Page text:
Acura’s new compact car would have been a fantastic surprise if it had launched under any other name. The big wigs thought it was a good idea to revive the Integra because of all the fond memories that are associated with this iconic model, but they made two mistakes in the process.
First, Acura announced the return of the Integra without initially specifying that there would be no two-door coupe this time around. Second, the garish prototype that came a few months later looked like a poorly executed throwback to the tuning era of the early 2000s.
Enthusiasts quickly lost interest upon learning that the new Integra would be a five-door liftback only, and the aforementioned prototype was such an ugly sight that there wasn’t much hope left.
After some of the dust had settled, Acura released the specs and another disappointment quickly hit people in the face: the powertrain is exactly the same as the Honda Civic Si’s, meaning the Integra is little more than a replacement for the old ILX.
The Civic-Integra Relationship
While the company doesn’t necessarily want you to associate the new Integra with the Civic, it’s worth remembering that the first three generations spanning over 24 years have all shared components with the Civic—from the chassis to the transmission to the suspension. Similarly, the 2023 model uses the same platform and powertrain as the Civic Si, while the dashboard design is nearly identical. Is that a bad thing? Consider that the one of the Integra’s main rivals, the Audi A3, has a lot in common with the Volkswagen Golf and no one has ever complained about that.
On the other hand, Acura definitely could have spiced things up a little. Maybe a few extra ponies, or possibly all-wheel drive. Alas, the turbocharged 1.5-litre mill in the Integra delivers the same 200 horsepower as the Civic Si. And while a manual gearbox is available in top-line A-Spec Elite trim, many customers will likely opt for the automatic transmission. Not a dual-clutch unit like the one the ILX offered, but a boring CVT. For driving enthusiasts, that’s not going to cut it—no matter how good of a job said CVT does.
With the manual, the Integra proves surprisingly fun to drive. This transmission also comes with a limited-slip differential and adaptive suspension (the latter can be had with the CVT-equipped A-Spec Elite, too), which adds another layer to the driving experience. Even more impressive is the combination of performance and fuel economy, with a rating of 7.4 L/100 km if you choose the CVT or 7.8 L/100 km if you go with the stick.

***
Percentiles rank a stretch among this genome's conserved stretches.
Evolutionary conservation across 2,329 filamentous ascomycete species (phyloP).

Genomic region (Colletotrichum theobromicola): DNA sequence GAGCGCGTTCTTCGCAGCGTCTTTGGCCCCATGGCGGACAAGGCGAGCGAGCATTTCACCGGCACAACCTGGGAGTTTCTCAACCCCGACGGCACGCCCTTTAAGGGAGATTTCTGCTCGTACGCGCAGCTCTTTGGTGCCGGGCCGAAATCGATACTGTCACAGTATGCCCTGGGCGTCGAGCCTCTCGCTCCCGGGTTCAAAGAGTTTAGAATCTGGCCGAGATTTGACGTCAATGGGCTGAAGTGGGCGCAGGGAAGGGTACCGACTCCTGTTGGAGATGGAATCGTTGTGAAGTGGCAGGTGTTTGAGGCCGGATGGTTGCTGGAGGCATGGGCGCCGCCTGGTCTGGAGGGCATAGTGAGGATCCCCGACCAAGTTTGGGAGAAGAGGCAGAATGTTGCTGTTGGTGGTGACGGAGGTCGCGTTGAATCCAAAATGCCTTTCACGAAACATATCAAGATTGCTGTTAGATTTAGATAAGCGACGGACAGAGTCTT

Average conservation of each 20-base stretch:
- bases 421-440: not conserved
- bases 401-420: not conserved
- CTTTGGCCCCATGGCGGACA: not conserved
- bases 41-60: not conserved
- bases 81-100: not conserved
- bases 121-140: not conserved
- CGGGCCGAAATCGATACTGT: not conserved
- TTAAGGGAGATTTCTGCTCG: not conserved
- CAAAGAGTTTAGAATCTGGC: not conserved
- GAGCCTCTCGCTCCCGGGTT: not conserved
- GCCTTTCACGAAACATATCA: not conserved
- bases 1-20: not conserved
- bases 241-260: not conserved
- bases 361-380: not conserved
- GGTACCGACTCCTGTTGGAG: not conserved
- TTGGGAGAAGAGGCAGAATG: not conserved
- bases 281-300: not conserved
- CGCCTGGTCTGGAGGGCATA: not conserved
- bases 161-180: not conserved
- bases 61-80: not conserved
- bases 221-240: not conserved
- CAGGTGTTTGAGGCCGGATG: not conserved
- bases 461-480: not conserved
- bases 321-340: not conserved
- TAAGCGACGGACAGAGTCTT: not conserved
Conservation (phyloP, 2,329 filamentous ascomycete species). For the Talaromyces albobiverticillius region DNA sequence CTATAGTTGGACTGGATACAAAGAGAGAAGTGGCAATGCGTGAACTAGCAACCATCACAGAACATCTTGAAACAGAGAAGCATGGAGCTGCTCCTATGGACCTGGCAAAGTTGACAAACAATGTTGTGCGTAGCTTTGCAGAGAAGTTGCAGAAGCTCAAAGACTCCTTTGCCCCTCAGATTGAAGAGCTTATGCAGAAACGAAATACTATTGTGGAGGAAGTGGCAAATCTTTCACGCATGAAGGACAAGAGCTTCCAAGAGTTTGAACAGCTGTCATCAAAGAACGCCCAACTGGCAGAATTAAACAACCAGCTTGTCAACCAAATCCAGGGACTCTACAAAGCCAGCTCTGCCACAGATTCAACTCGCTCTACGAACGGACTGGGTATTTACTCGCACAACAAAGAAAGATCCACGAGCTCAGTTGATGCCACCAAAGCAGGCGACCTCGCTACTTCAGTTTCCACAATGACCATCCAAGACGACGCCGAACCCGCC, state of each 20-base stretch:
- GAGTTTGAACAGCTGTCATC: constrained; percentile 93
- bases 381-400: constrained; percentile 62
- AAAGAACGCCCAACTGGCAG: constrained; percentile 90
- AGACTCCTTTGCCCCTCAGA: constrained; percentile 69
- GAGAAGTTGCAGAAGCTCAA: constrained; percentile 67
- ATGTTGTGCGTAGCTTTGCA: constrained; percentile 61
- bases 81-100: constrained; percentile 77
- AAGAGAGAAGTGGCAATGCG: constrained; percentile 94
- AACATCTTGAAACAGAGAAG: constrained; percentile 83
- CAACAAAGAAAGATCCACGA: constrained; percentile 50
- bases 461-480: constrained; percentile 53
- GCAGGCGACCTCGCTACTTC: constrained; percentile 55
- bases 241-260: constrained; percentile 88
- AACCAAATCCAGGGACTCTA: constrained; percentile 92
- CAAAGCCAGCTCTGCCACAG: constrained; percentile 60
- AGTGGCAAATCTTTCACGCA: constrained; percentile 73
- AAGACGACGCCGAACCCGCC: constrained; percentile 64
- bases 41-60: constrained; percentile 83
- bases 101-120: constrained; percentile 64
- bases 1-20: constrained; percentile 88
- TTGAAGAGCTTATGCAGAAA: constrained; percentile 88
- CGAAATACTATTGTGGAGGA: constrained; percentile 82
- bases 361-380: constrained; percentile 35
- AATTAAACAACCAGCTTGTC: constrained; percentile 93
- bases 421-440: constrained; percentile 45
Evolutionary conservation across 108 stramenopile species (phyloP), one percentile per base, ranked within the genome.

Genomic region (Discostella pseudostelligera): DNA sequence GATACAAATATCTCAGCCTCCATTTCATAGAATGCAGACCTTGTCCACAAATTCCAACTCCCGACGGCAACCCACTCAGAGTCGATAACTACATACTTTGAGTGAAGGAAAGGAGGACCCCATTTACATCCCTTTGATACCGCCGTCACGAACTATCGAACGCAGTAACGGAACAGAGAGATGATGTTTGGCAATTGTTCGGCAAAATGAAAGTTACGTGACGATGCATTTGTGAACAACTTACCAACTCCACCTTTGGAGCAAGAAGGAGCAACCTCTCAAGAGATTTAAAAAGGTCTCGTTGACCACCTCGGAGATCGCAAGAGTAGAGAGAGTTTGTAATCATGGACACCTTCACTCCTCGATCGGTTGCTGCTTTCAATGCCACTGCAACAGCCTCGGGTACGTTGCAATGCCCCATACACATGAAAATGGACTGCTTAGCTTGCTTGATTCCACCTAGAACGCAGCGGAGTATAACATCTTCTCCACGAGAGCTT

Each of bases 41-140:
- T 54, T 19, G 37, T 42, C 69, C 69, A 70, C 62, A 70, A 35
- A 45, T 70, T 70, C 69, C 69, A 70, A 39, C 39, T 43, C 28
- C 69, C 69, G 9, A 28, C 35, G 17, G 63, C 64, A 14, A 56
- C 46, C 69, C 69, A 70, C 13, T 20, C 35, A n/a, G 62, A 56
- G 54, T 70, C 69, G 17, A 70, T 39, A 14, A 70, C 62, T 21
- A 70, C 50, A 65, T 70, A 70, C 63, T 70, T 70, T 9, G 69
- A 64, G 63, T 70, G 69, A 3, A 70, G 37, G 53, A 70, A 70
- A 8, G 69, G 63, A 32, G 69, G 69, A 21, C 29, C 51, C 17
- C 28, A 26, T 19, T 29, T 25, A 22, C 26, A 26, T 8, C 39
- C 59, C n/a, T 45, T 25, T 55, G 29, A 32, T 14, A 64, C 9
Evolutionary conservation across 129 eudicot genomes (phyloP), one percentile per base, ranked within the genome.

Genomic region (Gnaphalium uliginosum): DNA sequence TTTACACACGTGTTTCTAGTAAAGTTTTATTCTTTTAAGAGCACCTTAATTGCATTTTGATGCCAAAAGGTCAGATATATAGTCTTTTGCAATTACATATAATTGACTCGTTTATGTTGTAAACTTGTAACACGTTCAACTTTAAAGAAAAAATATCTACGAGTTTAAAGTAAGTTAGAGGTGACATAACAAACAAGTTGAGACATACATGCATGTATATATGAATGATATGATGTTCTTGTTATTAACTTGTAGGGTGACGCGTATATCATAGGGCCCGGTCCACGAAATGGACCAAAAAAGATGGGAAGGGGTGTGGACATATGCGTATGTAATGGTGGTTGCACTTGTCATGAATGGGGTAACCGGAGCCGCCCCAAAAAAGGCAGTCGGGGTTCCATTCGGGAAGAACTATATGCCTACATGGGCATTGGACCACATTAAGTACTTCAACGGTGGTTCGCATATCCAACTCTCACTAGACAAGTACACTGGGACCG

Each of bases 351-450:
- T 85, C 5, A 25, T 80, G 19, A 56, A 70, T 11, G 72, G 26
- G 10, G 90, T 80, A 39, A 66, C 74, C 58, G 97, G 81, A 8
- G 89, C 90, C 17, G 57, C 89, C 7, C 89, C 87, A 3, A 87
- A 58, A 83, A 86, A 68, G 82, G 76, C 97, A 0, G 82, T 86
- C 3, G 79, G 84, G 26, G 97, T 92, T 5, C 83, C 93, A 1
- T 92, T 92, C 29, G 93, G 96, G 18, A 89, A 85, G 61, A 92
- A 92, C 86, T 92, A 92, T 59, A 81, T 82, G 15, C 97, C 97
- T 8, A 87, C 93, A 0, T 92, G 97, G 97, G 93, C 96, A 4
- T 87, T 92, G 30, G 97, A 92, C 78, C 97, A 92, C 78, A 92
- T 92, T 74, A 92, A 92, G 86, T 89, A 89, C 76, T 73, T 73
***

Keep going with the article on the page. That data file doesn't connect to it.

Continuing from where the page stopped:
Without any doubt, a lot of fans are wishing for a Type S or Type R model. Remember, there’s a new Civic Type R on the way for 2023, as well, packing over 300 horsepower under the hood. It’s not impossible that Acura is working on a hotter Integra as we speak.
More Handsome Upon Further Review
As previously mentioned, the prototype from last year looked awful, but now that I’ve spent a good amount of time with the production model, I must say the new Integra has grown on me. In A-Spec guise, it actually looks sharp. Highlights include 18-inch wheels (instead of the standard 17-inch wheels), gloss black accents all around and a rear spoiler. Few people will be attracted to the base Integra, which is more conventional and available in white or silver only.
The A-Spec looks sportier inside, too, and you have the choice of black or red leatherette (the A-Spec Elite even adds micro suede inserts). The cockpit is quite similar to the Civic’s including the dashboard, instrument cluster and centre touchscreen. It’s nice and ergonomic, but again, not distinctive enough. Typical Acura customers will not get the luxury feel they’re used to.
Fancy a loaded Integra A-Spec Elite? The list of goodies starts with a head-up display and amazing 16-speaker premium sound system, but there’s more such as heated headrests and additional seating adjustments. Incidentally, finding a perfect driving position is easy and the seats provide plenty of comfort.
Rear-seat occupants enjoy more room than in the outgoing ILX, while trunk capacity is a generous 688 litres. Bless the liftgate that makes the Integra way more convenient than the four-door sedan. In case you forgot, the original Integra was available in a five-door configuration, so I guess you could say it has come full circle.
While small luxury cars keep losing market shares (the Mercedes-Benz A-Class, for one, will not return after 2022), Acura maintains the new Integra is relevant—even though the Americans have always disliked hatchbacks. It’s a risky move, for sure, but one that could pay off for Honda’s luxury brand, especially if manual transmission die-hards seize this rare new opportunity.
Obviously, Acura is not counting on the Integra to become its best-selling product. SUVs like the RDX and MDX will always be more popular. However, there’s clearly a place for an affordable, sporty and fun-to-drive car that burns very little fuel in today’s market. As for pricing, the new Integra is significantly more expensive than the ILX. At just over $45,000 in top trim, it stands $8,000 above the priciest Civic Hatchback you can buy, which has 20 fewer horsepower.